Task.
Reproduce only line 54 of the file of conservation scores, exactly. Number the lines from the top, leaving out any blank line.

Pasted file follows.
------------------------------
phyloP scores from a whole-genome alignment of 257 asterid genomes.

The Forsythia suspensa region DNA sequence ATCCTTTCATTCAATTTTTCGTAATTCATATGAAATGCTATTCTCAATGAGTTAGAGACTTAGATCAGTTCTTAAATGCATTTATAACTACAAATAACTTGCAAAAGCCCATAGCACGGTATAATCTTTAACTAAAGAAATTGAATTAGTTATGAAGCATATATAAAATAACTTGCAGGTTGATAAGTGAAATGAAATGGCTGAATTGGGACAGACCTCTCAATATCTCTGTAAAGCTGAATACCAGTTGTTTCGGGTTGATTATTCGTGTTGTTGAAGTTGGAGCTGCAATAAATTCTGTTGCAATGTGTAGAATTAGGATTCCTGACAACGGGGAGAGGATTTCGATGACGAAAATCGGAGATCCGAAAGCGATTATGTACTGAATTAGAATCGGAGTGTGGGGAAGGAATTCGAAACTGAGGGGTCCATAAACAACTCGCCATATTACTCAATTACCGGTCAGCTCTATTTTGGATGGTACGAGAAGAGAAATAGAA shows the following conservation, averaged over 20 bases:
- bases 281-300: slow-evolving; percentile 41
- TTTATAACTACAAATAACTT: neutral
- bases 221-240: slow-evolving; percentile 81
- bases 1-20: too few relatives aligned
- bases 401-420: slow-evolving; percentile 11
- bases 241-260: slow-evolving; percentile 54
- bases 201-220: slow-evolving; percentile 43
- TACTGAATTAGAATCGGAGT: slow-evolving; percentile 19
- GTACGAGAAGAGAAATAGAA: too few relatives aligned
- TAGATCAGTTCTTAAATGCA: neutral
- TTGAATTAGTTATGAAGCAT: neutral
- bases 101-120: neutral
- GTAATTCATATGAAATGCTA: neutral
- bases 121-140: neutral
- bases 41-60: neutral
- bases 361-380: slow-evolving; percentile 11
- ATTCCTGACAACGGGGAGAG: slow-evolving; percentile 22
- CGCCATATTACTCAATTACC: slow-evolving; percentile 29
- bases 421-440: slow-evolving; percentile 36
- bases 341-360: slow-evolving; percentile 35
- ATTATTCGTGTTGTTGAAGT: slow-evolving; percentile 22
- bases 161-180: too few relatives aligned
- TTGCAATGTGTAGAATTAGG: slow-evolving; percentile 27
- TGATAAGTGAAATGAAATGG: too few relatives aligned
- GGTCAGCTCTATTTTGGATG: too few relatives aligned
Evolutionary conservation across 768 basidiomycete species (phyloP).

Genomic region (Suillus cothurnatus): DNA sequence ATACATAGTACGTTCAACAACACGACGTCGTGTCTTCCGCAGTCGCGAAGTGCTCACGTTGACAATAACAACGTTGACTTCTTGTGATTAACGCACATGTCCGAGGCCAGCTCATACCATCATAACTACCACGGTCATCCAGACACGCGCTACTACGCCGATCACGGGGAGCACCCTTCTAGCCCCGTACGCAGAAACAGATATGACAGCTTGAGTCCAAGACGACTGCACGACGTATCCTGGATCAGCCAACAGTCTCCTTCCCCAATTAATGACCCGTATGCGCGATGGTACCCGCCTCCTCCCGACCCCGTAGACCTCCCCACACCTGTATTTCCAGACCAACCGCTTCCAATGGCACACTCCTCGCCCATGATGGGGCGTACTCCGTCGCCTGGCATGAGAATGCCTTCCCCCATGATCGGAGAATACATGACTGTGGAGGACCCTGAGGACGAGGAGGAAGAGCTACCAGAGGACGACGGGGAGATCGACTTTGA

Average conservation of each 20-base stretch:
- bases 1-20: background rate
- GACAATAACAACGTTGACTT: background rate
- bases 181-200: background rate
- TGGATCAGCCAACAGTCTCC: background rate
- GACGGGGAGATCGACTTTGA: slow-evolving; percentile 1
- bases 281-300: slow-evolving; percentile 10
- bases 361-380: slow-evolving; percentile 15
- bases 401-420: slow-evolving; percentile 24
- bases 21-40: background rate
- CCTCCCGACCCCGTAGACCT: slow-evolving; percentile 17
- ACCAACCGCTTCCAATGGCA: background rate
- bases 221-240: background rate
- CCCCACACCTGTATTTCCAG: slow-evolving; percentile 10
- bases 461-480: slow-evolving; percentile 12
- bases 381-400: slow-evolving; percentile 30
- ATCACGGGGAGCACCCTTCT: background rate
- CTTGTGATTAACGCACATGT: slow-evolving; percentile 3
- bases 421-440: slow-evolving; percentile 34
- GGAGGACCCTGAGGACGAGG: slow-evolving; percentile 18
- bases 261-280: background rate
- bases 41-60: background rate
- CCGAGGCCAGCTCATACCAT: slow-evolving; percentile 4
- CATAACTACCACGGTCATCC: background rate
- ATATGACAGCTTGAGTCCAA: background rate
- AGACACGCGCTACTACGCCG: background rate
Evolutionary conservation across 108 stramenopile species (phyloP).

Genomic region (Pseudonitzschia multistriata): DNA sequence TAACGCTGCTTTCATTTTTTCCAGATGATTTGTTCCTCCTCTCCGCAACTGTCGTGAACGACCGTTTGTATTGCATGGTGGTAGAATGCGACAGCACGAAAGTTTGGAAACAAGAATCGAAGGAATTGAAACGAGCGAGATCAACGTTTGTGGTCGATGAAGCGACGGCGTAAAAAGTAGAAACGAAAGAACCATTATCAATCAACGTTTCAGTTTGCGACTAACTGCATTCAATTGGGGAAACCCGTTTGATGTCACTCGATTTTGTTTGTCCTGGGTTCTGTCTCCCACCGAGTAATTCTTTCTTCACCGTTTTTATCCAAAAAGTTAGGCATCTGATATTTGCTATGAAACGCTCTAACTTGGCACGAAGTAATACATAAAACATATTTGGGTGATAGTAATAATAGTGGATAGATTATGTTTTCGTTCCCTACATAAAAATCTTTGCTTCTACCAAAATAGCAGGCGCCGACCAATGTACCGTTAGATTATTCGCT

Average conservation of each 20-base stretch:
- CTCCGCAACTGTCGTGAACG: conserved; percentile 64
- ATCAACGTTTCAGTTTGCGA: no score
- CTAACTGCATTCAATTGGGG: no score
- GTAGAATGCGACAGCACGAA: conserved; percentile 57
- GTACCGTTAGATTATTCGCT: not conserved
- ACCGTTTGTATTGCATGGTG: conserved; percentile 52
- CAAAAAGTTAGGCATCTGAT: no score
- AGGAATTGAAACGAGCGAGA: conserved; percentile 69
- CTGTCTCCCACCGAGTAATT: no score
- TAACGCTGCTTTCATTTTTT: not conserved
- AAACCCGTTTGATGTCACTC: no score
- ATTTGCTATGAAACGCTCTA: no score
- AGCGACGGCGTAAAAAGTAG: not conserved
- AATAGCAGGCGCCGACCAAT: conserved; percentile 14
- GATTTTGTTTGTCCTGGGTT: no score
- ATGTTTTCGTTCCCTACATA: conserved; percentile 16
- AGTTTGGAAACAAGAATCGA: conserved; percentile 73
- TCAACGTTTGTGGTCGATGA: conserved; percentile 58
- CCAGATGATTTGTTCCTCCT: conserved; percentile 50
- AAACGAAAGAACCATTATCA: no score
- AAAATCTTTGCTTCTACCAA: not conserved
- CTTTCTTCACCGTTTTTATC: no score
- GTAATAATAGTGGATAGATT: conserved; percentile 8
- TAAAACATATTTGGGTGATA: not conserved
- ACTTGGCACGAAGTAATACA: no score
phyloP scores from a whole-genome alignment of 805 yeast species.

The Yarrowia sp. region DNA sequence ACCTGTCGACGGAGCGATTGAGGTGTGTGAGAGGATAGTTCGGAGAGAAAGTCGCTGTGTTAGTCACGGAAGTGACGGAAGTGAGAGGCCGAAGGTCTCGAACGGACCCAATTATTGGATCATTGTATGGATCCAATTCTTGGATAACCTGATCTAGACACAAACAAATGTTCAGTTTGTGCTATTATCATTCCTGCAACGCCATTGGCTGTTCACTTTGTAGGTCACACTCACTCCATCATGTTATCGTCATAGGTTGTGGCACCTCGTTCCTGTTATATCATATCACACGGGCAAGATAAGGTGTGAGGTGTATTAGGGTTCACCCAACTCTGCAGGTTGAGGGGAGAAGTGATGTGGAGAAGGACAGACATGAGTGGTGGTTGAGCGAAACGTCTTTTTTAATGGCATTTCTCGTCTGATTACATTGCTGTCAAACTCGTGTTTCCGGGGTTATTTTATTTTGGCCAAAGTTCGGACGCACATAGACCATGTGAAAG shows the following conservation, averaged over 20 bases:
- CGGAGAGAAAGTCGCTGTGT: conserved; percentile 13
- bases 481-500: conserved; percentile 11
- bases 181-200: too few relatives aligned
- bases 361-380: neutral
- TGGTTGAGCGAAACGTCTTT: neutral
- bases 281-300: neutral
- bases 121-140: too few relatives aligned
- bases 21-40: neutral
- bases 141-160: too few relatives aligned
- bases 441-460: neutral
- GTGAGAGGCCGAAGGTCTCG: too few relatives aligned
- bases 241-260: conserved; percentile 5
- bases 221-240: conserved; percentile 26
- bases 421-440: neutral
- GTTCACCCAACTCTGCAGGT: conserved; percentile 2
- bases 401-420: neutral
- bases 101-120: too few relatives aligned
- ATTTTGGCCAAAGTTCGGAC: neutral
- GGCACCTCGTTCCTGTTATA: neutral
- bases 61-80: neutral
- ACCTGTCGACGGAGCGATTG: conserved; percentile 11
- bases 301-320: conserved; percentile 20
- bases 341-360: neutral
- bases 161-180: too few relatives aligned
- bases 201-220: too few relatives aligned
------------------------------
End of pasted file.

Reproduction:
- ATATGACAGCTTGAGTCCAA: background rate